Advances in Cancer Research

Advances in Cancer Research

Lymphoma is a type of blood cancer that develops in the lymphatic system, the body’s disease fighting network. It is estimated that around 1,000 people worldwide are diagnosed with lymphoma every day. It is typically classified into two groups, Hodgkins lymphoma (HL) and non-Hodgkins lymphoma (NHL), although around 60 biologically distinct subtypes have been identified. While lymphoma is potentially fatal, some forms are curable and a patient’s survival may be greatly enhanced by early diagnosis.

Lymphomas are a very complex group of diseases with differing behaviors and treatment options. While all lymphoma types can be cured or managed as a chronic disease, its complexity and variation do not allow for a one-size-fits-all treatment approach.

Instead, it necessitates highly specialized and individualized approaches. The cause of the majority of lymphoma cases is unknown, however, there could be several factors that may influence one’s risk of developing lymphoma. The relative effects of these factors in any given case of cancer vary and are very difficult to determine with accuracy at present.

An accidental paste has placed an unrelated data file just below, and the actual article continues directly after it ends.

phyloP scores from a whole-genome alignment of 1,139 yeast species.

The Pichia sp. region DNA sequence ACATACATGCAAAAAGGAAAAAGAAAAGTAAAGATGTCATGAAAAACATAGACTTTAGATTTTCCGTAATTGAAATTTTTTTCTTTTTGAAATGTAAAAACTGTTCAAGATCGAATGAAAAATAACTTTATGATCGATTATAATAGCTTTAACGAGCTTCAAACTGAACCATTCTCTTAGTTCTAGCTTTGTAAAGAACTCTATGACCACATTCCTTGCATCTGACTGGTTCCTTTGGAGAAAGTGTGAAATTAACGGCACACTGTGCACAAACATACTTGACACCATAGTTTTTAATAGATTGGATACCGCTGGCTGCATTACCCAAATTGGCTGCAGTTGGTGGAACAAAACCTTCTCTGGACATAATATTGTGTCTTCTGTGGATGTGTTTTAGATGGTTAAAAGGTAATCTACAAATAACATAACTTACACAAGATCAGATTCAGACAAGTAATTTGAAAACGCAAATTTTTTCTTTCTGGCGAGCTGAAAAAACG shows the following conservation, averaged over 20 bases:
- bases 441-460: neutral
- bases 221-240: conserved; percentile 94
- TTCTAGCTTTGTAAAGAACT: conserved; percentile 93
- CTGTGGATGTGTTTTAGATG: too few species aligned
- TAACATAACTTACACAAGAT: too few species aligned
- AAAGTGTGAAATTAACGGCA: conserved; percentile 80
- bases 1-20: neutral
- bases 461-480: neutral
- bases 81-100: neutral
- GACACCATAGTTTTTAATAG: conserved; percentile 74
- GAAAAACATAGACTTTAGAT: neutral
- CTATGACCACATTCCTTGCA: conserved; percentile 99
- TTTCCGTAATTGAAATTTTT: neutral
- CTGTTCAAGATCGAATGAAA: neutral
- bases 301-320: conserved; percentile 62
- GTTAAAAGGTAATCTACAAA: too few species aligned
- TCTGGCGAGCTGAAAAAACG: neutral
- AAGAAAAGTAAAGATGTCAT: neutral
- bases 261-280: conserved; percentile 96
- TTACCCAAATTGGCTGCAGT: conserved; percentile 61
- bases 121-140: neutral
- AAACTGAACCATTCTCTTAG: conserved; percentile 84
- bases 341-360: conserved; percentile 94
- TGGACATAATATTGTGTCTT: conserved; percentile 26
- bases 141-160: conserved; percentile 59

Lymphoma biology and immunology have begun an exciting new era in cancer therapy. Unlike most other cancers, the treatment for most of the lymphomas is based on precise pathological subtype more than clinical and radiological stage at the time of diagnosis. The increasing availability of molecular tests has aided the diagnosis of lymphoma, in particular the differential diagnosis of HL and other haematologic malignancies. Lymphoma treatment and prognosis, especially for NHL, are heavily dependent on the disease type and staging. Standard therapy for lymphoma still consists of chemotherapy and radiotherapy, which are associated with short and long term toxicities.

Discovery of new treatments for lymphoma that prolong survival and are less toxic than currently available agents represent an urgent unmet need. Emerging novel therapies, such as small molecule and antibodies that preferentially target tumor cells while potentially sparing normal cells, bring new hope to patients with lymphoma.


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